CHARLIE DAVIES KNOWS HIS WAY AROUND HOSPITALS. He spent months intensively rehabbing from the car accident that so nearly took his life in October 2009, and he was essentially living at Brigham and Women’s Hospital while Nina and the twins were there this spring.
So when Davies went in for an MRI the day after injuring his groin against Portland, he thought nothing of it. The scan would identify the location of the injury so he could receive a platelet-rich plasma (PRP) injection to help the muscle heal as quickly as possible.
But when Davies arrived at the hospital the next day to receive the injection, Revolution head athletic trainer Evan Allen told him that he’d also be undergoing an ultrasound.
“An ultrasound? For what?” Davies asked.
The answer was jarring. The MRI had found a mass in Davies’ groin.
“When you hear that you’re thinking, that’s not good,” Davies says. “Instantly your mind runs to cancer.”
Davies dreaded having to call Nina with what was still vaguely ominous news. They’d been through so much already. When he called, he could hear Dakota breastfeeding for the first time – a major breakthrough – as well as the relief and happiness in Nina’s voice.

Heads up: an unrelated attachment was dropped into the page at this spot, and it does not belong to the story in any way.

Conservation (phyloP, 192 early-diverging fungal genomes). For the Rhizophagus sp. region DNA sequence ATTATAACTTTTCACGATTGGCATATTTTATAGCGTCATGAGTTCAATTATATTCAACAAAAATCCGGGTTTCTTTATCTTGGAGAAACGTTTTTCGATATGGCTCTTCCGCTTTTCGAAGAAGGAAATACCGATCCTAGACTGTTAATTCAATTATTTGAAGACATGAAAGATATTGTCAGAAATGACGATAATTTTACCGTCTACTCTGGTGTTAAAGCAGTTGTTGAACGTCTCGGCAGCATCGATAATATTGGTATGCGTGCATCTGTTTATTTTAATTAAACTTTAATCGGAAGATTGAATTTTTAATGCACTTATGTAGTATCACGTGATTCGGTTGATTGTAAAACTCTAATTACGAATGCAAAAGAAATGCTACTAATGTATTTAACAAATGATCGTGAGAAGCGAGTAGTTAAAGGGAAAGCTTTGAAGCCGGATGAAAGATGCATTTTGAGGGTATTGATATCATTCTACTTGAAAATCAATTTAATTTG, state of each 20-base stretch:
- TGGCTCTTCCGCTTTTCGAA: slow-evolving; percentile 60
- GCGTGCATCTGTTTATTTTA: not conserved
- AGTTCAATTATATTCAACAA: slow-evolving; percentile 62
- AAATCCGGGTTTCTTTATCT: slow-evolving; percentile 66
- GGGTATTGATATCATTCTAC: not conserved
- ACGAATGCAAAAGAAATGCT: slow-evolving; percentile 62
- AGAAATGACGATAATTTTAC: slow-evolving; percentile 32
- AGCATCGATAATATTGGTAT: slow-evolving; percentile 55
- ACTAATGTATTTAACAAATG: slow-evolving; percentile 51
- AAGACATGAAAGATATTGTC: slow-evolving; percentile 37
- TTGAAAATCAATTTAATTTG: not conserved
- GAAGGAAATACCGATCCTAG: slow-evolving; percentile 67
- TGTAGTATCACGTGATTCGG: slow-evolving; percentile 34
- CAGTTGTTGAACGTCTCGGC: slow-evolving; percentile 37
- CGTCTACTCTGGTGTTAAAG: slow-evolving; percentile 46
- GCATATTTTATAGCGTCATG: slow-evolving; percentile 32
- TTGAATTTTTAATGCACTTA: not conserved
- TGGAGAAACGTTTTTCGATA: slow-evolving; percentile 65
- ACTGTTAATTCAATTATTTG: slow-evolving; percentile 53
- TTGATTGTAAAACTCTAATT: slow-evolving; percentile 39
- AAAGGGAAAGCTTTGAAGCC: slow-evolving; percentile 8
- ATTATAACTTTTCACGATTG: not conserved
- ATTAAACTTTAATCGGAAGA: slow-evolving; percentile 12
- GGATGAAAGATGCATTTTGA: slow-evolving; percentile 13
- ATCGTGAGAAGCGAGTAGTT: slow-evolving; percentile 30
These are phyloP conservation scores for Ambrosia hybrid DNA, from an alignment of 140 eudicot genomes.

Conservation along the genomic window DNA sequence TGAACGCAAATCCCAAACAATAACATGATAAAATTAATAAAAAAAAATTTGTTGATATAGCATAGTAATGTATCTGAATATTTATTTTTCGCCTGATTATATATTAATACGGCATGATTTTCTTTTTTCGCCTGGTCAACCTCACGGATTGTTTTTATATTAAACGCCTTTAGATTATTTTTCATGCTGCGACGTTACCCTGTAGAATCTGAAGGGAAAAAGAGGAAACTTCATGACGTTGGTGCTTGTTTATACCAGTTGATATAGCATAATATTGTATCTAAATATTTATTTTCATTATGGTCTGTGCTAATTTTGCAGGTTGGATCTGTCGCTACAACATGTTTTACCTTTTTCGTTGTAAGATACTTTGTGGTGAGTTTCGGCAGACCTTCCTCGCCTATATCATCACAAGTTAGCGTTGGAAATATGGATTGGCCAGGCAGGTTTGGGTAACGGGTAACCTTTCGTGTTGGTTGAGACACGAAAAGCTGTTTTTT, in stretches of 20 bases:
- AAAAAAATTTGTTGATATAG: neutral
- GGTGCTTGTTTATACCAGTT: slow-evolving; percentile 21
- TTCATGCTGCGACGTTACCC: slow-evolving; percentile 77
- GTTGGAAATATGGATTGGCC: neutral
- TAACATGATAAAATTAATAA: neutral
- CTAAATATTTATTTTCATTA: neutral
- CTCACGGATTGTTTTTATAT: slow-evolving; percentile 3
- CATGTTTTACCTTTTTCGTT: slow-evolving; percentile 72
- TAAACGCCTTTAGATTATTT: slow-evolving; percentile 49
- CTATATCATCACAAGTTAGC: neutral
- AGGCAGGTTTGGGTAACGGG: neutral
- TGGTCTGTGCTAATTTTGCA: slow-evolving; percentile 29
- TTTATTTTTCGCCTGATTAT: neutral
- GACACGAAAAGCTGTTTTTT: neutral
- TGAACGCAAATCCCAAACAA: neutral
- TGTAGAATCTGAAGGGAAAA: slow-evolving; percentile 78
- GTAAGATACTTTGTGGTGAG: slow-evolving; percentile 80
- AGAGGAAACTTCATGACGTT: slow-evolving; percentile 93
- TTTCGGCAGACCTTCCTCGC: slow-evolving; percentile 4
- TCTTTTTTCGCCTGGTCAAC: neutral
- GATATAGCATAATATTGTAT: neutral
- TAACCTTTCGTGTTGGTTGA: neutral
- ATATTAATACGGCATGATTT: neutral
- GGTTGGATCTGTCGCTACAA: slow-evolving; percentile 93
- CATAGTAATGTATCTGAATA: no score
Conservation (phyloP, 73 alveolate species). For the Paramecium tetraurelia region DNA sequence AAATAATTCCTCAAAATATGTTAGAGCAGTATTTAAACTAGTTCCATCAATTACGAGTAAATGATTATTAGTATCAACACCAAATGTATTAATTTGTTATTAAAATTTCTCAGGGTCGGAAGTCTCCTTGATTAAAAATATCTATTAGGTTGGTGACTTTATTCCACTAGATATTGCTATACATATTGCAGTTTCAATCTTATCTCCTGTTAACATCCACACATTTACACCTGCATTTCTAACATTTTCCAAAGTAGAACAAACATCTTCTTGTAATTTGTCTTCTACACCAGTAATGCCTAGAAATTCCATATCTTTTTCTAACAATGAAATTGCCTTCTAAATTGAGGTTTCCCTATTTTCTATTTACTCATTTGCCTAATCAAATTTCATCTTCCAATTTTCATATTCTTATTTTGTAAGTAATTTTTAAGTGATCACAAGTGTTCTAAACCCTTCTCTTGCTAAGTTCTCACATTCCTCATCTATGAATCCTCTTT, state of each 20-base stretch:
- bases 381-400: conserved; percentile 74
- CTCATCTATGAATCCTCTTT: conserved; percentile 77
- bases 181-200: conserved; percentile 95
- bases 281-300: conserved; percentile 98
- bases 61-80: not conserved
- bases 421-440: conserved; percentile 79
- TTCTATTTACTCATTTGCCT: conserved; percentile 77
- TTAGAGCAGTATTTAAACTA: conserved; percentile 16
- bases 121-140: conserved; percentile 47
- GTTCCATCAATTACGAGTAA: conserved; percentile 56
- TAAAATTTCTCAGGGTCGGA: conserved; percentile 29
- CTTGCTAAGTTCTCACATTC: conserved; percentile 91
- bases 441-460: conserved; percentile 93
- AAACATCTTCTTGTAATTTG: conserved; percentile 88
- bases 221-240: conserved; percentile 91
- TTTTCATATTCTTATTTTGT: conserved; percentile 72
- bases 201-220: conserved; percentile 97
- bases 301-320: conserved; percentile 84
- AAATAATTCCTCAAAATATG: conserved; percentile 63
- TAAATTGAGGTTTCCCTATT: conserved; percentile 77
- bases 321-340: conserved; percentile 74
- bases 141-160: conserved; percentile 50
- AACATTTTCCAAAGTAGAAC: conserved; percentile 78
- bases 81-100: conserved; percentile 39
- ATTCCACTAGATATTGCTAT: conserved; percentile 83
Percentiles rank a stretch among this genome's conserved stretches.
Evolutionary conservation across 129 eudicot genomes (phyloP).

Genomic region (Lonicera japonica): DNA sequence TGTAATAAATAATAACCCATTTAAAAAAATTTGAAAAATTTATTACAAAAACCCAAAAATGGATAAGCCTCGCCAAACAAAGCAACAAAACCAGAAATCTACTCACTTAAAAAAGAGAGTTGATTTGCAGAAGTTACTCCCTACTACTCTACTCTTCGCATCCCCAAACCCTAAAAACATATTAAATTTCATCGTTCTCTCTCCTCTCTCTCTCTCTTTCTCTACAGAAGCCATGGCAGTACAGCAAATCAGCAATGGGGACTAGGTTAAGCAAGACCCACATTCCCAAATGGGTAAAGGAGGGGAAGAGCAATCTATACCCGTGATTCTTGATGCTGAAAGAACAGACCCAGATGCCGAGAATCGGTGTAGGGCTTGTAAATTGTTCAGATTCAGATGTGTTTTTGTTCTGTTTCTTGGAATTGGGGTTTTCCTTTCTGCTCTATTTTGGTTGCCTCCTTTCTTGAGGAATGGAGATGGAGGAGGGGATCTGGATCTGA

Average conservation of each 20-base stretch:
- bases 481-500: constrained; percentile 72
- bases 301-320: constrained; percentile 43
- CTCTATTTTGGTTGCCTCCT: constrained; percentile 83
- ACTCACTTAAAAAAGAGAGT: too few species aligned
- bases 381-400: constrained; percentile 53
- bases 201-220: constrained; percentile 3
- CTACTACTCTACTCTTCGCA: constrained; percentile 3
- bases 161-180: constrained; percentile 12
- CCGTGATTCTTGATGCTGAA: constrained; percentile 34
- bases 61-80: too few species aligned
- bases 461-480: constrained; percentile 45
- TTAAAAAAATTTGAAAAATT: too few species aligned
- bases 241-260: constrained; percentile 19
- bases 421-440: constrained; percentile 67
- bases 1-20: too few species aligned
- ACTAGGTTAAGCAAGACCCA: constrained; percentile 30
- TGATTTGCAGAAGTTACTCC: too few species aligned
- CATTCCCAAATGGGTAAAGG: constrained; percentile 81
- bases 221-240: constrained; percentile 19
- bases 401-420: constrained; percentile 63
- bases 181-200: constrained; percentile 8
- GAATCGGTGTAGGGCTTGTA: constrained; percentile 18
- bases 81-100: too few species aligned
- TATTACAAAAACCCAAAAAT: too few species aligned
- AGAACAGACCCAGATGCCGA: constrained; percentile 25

“Our baby was making a huge step forward. It was a milestone,” Davies says. “To have to tell her that I’m getting an ultrasound, they said they found a mass, but they don’t think it’s serious – I tried to play it down as much as I could.”
Davies’ fears were all-but-confirmed when the ultrasound technician barely spoke during the scan, then left him alone in the exam room for 15 minutes.
“I had never been left alone that long,” he says.
When the she came back, the ultrasound technician told Davies that the Revolution’s team doctors had been made aware of the results, and wished him luck with the rest of the season.
“That’s when it hit me,” Davies remembers. “This is bad.”